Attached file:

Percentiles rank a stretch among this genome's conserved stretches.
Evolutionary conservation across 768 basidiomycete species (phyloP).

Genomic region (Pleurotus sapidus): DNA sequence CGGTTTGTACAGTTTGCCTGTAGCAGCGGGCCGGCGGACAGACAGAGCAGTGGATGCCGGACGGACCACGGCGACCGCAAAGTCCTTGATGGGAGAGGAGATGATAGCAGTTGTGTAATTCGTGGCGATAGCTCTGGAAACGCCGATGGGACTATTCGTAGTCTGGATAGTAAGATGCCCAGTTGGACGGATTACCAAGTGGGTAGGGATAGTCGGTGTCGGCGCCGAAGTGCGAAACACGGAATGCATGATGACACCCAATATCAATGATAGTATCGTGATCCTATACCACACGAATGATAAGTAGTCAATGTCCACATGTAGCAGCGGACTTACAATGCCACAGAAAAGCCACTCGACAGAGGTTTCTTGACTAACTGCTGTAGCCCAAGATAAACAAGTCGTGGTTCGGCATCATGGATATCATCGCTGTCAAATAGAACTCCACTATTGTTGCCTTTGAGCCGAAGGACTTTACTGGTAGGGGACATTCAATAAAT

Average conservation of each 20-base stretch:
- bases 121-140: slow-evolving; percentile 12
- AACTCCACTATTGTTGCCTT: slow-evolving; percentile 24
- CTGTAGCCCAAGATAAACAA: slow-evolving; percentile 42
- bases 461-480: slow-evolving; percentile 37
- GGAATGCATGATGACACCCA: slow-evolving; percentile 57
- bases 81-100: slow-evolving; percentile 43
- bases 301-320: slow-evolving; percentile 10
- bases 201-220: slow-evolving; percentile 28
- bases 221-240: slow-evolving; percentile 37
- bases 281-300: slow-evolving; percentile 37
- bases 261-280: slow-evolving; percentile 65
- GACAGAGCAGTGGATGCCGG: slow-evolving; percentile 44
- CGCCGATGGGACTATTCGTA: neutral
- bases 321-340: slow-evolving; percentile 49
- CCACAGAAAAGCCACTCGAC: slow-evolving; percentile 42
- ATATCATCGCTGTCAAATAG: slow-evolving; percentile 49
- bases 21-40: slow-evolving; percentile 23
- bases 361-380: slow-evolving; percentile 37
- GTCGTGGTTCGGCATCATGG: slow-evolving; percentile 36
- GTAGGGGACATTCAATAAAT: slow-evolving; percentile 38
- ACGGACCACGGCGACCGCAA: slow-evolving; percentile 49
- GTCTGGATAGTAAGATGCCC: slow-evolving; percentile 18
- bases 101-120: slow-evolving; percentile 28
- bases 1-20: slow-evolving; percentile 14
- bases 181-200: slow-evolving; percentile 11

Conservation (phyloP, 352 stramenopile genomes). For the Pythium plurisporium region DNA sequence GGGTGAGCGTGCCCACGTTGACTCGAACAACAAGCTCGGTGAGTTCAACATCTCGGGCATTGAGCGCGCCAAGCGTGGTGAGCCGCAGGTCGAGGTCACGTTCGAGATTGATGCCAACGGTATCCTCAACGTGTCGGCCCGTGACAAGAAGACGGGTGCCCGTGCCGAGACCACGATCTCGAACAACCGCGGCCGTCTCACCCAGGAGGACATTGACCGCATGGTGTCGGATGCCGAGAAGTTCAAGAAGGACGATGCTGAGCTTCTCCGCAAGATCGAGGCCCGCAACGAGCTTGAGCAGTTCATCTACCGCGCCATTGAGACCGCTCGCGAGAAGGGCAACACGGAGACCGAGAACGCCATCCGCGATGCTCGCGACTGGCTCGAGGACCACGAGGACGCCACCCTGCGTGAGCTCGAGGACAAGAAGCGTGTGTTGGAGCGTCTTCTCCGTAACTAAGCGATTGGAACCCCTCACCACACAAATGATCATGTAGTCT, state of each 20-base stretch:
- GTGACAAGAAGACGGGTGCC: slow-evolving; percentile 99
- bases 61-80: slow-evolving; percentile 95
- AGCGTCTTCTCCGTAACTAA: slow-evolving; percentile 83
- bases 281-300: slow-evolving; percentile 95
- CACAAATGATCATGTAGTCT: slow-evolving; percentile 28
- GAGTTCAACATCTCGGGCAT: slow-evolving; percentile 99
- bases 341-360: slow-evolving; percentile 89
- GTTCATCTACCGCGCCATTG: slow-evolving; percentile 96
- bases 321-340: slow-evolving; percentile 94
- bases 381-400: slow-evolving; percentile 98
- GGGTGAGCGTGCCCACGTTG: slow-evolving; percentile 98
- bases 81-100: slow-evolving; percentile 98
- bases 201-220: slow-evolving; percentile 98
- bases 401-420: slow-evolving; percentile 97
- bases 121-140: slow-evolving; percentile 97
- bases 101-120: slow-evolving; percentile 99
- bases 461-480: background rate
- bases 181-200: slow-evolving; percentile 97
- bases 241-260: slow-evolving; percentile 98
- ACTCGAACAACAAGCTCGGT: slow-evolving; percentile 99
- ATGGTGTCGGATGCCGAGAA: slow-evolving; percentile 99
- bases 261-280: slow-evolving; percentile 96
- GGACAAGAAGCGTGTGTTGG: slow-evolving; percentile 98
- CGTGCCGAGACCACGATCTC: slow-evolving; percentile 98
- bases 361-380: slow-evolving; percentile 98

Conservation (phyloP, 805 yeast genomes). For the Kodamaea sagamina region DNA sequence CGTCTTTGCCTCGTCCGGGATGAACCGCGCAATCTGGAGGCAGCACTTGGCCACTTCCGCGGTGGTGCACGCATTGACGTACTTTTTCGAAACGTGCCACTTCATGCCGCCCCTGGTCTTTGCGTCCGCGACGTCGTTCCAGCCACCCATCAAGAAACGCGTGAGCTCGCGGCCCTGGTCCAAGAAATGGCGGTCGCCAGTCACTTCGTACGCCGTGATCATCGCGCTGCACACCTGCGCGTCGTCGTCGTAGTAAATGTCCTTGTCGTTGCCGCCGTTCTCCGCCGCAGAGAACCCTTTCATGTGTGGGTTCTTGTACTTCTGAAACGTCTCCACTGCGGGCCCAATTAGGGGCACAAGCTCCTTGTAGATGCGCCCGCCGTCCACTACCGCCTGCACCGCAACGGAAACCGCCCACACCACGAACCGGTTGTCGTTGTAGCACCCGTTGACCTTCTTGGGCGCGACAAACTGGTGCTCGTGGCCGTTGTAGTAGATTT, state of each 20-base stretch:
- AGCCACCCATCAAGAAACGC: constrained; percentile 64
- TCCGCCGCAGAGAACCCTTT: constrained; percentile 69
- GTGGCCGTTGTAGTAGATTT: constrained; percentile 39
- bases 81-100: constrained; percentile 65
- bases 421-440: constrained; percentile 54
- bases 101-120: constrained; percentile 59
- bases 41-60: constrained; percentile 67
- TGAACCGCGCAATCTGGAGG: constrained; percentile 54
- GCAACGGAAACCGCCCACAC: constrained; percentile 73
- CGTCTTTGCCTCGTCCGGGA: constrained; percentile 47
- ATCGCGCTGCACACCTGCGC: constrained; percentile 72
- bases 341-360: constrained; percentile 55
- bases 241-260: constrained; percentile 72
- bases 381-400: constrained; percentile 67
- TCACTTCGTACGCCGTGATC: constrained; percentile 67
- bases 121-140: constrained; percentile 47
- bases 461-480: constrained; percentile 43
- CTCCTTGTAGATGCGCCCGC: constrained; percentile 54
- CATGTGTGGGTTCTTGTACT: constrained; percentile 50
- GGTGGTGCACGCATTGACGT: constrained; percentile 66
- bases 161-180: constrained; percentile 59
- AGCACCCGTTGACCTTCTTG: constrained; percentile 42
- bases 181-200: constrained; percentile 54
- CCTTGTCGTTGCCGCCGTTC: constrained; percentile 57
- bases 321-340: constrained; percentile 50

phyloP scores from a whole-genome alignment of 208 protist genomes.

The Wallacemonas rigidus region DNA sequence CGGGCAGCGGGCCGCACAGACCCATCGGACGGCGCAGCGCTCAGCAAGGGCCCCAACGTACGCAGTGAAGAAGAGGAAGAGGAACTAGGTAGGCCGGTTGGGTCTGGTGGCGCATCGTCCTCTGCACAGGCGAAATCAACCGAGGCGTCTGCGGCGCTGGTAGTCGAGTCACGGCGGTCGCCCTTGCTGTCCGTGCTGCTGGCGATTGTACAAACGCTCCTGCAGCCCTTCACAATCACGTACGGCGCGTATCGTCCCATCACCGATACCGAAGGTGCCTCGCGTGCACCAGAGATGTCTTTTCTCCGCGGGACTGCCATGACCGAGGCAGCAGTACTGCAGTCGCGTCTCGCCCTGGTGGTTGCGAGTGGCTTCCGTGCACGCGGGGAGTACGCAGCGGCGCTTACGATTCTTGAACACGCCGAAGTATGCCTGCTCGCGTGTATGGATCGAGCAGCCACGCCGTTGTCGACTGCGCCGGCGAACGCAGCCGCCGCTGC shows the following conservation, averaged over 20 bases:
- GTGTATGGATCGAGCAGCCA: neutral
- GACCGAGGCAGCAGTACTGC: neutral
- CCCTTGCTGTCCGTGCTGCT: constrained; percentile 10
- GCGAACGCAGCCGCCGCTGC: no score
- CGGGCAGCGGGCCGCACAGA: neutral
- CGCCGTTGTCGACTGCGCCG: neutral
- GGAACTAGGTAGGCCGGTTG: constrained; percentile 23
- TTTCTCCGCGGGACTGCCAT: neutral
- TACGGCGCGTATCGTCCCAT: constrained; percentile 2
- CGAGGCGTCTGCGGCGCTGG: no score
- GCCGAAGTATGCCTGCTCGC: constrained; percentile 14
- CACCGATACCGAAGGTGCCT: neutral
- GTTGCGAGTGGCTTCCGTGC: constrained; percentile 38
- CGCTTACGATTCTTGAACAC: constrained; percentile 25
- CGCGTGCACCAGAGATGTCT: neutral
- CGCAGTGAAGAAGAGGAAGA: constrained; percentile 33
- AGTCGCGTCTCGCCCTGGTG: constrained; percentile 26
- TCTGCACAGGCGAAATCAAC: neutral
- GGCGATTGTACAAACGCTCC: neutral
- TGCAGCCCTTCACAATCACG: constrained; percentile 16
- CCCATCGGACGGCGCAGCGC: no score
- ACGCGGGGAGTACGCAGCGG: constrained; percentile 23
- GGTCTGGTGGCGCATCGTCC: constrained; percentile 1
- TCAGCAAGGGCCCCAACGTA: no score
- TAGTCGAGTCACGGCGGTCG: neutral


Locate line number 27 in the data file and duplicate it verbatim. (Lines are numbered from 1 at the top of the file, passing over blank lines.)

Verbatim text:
- bases 101-120: slow-evolving; percentile 28